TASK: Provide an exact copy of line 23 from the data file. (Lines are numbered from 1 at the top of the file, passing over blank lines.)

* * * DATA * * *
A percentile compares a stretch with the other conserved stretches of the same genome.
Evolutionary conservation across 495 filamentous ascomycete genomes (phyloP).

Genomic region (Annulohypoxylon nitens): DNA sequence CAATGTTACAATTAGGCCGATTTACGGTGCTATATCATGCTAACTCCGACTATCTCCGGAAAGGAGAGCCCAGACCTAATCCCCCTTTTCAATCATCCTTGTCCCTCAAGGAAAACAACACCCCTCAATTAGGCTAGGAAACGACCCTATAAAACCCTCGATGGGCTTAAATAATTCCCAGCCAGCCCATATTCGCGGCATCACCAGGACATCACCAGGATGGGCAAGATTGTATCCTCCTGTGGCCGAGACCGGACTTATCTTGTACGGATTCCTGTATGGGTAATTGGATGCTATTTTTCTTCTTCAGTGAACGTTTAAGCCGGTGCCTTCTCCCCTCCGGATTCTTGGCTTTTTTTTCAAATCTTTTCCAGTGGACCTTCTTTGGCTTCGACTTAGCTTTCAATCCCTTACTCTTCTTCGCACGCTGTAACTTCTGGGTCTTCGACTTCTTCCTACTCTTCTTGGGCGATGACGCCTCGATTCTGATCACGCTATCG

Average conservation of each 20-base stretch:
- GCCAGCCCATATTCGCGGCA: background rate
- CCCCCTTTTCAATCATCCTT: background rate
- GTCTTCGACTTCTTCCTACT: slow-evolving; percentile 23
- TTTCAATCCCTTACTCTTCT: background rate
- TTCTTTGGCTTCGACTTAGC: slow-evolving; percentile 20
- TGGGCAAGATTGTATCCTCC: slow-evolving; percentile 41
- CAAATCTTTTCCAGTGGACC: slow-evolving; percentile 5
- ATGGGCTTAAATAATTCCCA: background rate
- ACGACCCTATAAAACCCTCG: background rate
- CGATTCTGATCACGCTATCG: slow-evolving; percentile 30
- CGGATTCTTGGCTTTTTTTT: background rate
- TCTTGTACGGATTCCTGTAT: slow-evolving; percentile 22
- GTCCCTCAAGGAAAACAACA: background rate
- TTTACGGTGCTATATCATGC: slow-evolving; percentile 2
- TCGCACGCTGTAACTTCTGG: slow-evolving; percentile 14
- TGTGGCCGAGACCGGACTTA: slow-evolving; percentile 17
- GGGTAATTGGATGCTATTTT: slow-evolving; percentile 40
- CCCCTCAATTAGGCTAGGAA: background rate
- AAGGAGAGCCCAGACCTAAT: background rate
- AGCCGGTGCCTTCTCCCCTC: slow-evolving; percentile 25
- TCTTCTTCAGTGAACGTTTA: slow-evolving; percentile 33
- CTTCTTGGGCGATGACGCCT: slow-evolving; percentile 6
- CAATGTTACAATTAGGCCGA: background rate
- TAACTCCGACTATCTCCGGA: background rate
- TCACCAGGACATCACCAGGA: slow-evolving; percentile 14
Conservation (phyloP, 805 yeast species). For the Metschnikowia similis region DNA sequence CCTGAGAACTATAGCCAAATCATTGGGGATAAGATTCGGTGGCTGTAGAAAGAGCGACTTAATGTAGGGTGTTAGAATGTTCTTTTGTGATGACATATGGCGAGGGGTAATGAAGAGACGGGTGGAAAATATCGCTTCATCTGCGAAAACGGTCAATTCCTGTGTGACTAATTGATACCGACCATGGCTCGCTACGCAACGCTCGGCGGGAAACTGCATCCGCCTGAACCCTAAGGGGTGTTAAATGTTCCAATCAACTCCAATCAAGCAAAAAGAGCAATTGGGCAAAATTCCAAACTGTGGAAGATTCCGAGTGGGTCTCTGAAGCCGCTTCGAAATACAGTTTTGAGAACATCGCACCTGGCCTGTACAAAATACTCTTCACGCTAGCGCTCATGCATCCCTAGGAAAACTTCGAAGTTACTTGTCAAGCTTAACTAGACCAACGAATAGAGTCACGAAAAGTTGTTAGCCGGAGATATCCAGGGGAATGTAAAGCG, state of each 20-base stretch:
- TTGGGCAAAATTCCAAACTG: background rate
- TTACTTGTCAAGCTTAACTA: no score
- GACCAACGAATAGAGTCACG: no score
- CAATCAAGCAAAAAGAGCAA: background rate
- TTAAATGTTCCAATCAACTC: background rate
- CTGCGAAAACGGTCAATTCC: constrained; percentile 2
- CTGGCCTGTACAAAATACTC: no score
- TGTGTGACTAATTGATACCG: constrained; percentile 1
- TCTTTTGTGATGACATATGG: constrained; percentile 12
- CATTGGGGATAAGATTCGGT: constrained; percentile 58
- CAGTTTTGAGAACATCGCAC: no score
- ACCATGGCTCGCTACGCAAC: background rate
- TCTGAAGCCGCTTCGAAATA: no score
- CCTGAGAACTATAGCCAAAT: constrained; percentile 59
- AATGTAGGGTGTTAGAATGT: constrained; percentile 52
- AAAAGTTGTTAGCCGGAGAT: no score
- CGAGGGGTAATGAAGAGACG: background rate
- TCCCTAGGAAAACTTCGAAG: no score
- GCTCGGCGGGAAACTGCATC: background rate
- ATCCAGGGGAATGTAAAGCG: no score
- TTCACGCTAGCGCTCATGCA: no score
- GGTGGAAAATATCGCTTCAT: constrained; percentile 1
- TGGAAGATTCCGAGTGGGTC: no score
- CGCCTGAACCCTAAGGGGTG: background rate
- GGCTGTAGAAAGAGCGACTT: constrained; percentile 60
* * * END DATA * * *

- AAGGAGAGCCCAGACCTAAT: background rate